Another example of network effects for SaaS was mentioned by Zoli in his blog. He was talking about the value of benchmarking information. This is an area that is hugely valuable, and the information is very hard to get. Whatever it is you do, imagine being able to get benchmarks on how your industry does the same thing. The most obvious is benchmarking on salaries and other compensation. We all want to track that information down when it comes time to agree on a pay rate! But almost everything could benefit from some benchmarking. Take corporate travel. It would be interesting to know how your company fares (no pun intended!) relative to others in terms of whether you are getting good deals on air fares and hotels. What about meals? What would you do if you learned your staff were spending in the 99th percentile on meals during business travel, for example?
Suppose you have a SaaS company doing some sort of analysis for your customers. You could provide them additional insights by showing them benchmarks for various metrics based on vertical industry. Concur does expense reporting and travel, for example. They could give you the comparitive travel information I mention above. Lucid Era does reporting on the sales cycle. They could tell you a lot of interesting information about how your sales cycle and pipeline compare to others. Xactly reports on sales compensation. Would you like to know relative to your vertical industry peers whether you pay your sales people more or less to close each incremental $1 of revenue?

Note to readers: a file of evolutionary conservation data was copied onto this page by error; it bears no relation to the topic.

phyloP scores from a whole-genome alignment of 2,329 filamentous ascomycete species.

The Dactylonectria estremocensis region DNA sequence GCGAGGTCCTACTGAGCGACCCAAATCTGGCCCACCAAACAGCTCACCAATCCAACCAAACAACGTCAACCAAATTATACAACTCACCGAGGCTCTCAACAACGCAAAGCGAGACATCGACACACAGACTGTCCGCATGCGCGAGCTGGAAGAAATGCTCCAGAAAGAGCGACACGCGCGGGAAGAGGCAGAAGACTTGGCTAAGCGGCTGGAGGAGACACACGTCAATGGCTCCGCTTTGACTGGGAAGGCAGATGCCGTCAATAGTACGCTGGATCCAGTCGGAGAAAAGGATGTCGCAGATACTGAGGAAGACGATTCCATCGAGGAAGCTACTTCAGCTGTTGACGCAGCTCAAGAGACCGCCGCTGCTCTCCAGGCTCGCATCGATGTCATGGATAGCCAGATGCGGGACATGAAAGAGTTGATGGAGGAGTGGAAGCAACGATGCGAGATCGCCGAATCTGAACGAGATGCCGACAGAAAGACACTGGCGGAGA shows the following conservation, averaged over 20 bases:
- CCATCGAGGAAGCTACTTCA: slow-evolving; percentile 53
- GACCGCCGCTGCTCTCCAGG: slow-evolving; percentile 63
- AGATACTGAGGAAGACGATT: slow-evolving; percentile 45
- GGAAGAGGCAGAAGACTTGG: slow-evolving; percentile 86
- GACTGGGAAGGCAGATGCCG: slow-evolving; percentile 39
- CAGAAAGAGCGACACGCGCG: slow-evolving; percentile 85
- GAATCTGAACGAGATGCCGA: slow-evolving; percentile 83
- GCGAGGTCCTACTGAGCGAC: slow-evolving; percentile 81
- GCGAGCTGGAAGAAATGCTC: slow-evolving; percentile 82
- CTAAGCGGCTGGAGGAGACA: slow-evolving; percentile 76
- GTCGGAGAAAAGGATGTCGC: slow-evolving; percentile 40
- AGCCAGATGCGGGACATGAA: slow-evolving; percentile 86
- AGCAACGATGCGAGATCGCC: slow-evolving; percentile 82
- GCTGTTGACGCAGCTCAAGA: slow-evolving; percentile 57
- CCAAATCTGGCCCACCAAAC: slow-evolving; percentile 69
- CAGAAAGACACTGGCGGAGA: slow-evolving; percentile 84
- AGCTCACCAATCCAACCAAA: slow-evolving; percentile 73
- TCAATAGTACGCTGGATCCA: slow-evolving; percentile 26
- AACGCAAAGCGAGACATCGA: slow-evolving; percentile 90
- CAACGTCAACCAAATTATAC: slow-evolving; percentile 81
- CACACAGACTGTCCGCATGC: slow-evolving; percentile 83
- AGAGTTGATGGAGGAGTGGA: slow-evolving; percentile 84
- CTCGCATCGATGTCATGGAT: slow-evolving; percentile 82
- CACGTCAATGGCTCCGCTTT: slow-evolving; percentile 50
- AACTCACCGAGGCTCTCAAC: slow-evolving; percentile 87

SaaS companies are in a unique position to create benchmark information by analyzing the data in their multitenant systems. To succeed, they need the willing permission of the real owners of the information, lest they suffer a Facebook Beacon-style backlash. However, given reasonable privacy safeguards, it is often possible to secure permission. The most obvious safeguard is that benchmarks are aggregates. You’re presenting the average of a large number of datapoints, so the likelihood of discovering an individual datapoint is low. What does this have to do with network effects? The more datapoints, the better the benchmark.
I’ll leave you with a last example of SaaS network effects. This has to do with datacenters. SaaS runs software for you in the cloud. But as someone once remarked to me, there are many clouds. Each corresponds to a datacenter. There are advantages to being in the same datacenter in terms of latency and speed of data transfer. Certain kinds of applications can benefit from this, so eventually, it there will be advantages in which SaaS cloud you choose to trust your data to based on which applications live in that cloud. We’ve seen one example of this already. Joyent was able to offer free Facebook application hosting because it had dedicated high speed fiber to Facebook’s datacenter.
Stay tuned for lots more network effects in the SaaS world. The model is tailor-made for it.
Phil Wainewright picks up on my impression too: the SFDC data sharing option is extremely expensive. So much so that he calls it the “anti-viral” network, implying the cost is so high as to thwart the network effect. I think he is right that they’ve made a mistake there.